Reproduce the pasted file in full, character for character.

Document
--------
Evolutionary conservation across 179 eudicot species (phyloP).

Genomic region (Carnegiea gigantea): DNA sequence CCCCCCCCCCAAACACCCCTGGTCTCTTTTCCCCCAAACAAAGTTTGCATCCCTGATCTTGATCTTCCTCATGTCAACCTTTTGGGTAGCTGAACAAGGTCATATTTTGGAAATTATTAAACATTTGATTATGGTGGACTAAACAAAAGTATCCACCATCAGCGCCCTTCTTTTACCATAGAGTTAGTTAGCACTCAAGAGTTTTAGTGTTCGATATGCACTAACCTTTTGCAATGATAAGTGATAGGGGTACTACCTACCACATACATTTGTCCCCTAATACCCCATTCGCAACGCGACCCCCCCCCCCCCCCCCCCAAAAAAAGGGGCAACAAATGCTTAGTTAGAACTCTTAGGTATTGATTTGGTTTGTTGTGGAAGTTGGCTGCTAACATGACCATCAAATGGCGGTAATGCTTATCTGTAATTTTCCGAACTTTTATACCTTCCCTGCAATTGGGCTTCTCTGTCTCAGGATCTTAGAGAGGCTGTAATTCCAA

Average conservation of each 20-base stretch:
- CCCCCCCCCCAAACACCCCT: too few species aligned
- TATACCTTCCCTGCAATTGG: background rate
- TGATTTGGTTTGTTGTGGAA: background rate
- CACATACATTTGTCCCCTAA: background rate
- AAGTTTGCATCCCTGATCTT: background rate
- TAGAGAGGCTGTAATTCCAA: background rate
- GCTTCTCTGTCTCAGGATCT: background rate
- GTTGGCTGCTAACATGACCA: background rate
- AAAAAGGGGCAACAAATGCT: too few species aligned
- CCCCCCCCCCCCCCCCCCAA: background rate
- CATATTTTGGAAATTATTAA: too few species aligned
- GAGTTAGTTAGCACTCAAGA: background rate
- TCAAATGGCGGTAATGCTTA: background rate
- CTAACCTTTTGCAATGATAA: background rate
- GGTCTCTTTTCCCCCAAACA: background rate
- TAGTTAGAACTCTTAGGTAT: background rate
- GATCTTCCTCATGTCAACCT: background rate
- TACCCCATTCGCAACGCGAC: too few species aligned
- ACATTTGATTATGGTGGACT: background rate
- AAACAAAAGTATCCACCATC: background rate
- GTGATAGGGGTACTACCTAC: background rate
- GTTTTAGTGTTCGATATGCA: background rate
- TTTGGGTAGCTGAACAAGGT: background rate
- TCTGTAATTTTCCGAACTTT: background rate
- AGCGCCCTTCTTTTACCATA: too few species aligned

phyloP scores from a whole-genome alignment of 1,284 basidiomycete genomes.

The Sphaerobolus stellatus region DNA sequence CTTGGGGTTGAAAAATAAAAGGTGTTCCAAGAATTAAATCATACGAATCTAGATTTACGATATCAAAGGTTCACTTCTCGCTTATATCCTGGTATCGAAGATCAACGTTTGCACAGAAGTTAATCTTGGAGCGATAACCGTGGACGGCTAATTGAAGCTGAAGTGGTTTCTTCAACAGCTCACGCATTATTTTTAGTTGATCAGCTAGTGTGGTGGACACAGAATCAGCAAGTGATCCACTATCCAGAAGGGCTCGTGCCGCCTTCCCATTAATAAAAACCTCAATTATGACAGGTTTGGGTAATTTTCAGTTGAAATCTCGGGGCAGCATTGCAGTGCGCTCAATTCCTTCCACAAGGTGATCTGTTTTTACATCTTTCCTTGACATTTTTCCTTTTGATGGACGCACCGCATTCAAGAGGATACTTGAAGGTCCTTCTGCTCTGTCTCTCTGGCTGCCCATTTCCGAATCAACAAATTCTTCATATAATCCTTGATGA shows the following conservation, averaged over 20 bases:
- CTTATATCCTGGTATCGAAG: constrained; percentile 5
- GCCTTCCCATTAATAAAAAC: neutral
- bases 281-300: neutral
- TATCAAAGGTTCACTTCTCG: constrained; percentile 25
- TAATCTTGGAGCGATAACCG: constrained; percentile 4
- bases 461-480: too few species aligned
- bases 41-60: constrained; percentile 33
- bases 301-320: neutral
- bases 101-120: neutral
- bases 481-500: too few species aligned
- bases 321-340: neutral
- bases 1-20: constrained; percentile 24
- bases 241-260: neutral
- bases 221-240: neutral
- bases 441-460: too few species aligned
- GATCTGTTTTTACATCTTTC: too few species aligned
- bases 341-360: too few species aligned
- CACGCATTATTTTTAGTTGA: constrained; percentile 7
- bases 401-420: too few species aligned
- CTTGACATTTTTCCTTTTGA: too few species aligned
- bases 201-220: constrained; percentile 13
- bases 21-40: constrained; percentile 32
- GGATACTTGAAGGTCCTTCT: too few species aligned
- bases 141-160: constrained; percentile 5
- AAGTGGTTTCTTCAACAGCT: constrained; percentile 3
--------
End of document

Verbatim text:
Evolutionary conservation across 179 eudicot species (phyloP).

Genomic region (Carnegiea gigantea): DNA sequence CCCCCCCCCCAAACACCCCTGGTCTCTTTTCCCCCAAACAAAGTTTGCATCCCTGATCTTGATCTTCCTCATGTCAACCTTTTGGGTAGCTGAACAAGGTCATATTTTGGAAATTATTAAACATTTGATTATGGTGGACTAAACAAAAGTATCCACCATCAGCGCCCTTCTTTTACCATAGAGTTAGTTAGCACTCAAGAGTTTTAGTGTTCGATATGCACTAACCTTTTGCAATGATAAGTGATAGGGGTACTACCTACCACATACATTTGTCCCCTAATACCCCATTCGCAACGCGACCCCCCCCCCCCCCCCCCCAAAAAAAGGGGCAACAAATGCTTAGTTAGAACTCTTAGGTATTGATTTGGTTTGTTGTGGAAGTTGGCTGCTAACATGACCATCAAATGGCGGTAATGCTTATCTGTAATTTTCCGAACTTTTATACCTTCCCTGCAATTGGGCTTCTCTGTCTCAGGATCTTAGAGAGGCTGTAATTCCAA

Average conservation of each 20-base stretch:
- CCCCCCCCCCAAACACCCCT: too few species aligned
- TATACCTTCCCTGCAATTGG: background rate
- TGATTTGGTTTGTTGTGGAA: background rate
- CACATACATTTGTCCCCTAA: background rate
- AAGTTTGCATCCCTGATCTT: background rate
- TAGAGAGGCTGTAATTCCAA: background rate
- GCTTCTCTGTCTCAGGATCT: background rate
- GTTGGCTGCTAACATGACCA: background rate
- AAAAAGGGGCAACAAATGCT: too few species aligned
- CCCCCCCCCCCCCCCCCCAA: background rate
- CATATTTTGGAAATTATTAA: too few species aligned
- GAGTTAGTTAGCACTCAAGA: background rate
- TCAAATGGCGGTAATGCTTA: background rate
- CTAACCTTTTGCAATGATAA: background rate
- GGTCTCTTTTCCCCCAAACA: background rate
- TAGTTAGAACTCTTAGGTAT: background rate
- GATCTTCCTCATGTCAACCT: background rate
- TACCCCATTCGCAACGCGAC: too few species aligned
- ACATTTGATTATGGTGGACT: background rate
- AAACAAAAGTATCCACCATC: background rate
- GTGATAGGGGTACTACCTAC: background rate
- GTTTTAGTGTTCGATATGCA: background rate
- TTTGGGTAGCTGAACAAGGT: background rate
- TCTGTAATTTTCCGAACTTT: background rate
- AGCGCCCTTCTTTTACCATA: too few species aligned

phyloP scores from a whole-genome alignment of 1,284 basidiomycete genomes.

The Sphaerobolus stellatus region DNA sequence CTTGGGGTTGAAAAATAAAAGGTGTTCCAAGAATTAAATCATACGAATCTAGATTTACGATATCAAAGGTTCACTTCTCGCTTATATCCTGGTATCGAAGATCAACGTTTGCACAGAAGTTAATCTTGGAGCGATAACCGTGGACGGCTAATTGAAGCTGAAGTGGTTTCTTCAACAGCTCACGCATTATTTTTAGTTGATCAGCTAGTGTGGTGGACACAGAATCAGCAAGTGATCCACTATCCAGAAGGGCTCGTGCCGCCTTCCCATTAATAAAAACCTCAATTATGACAGGTTTGGGTAATTTTCAGTTGAAATCTCGGGGCAGCATTGCAGTGCGCTCAATTCCTTCCACAAGGTGATCTGTTTTTACATCTTTCCTTGACATTTTTCCTTTTGATGGACGCACCGCATTCAAGAGGATACTTGAAGGTCCTTCTGCTCTGTCTCTCTGGCTGCCCATTTCCGAATCAACAAATTCTTCATATAATCCTTGATGA shows the following conservation, averaged over 20 bases:
- CTTATATCCTGGTATCGAAG: constrained; percentile 5
- GCCTTCCCATTAATAAAAAC: neutral
- bases 281-300: neutral
- TATCAAAGGTTCACTTCTCG: constrained; percentile 25
- TAATCTTGGAGCGATAACCG: constrained; percentile 4
- bases 461-480: too few species aligned
- bases 41-60: constrained; percentile 33
- bases 301-320: neutral
- bases 101-120: neutral
- bases 481-500: too few species aligned
- bases 321-340: neutral
- bases 1-20: constrained; percentile 24
- bases 241-260: neutral
- bases 221-240: neutral
- bases 441-460: too few species aligned
- GATCTGTTTTTACATCTTTC: too few species aligned
- bases 341-360: too few species aligned
- CACGCATTATTTTTAGTTGA: constrained; percentile 7
- bases 401-420: too few species aligned
- CTTGACATTTTTCCTTTTGA: too few species aligned
- bases 201-220: constrained; percentile 13
- bases 21-40: constrained; percentile 32
- GGATACTTGAAGGTCCTTCT: too few species aligned
- bases 141-160: constrained; percentile 5
- AAGTGGTTTCTTCAACAGCT: constrained; percentile 3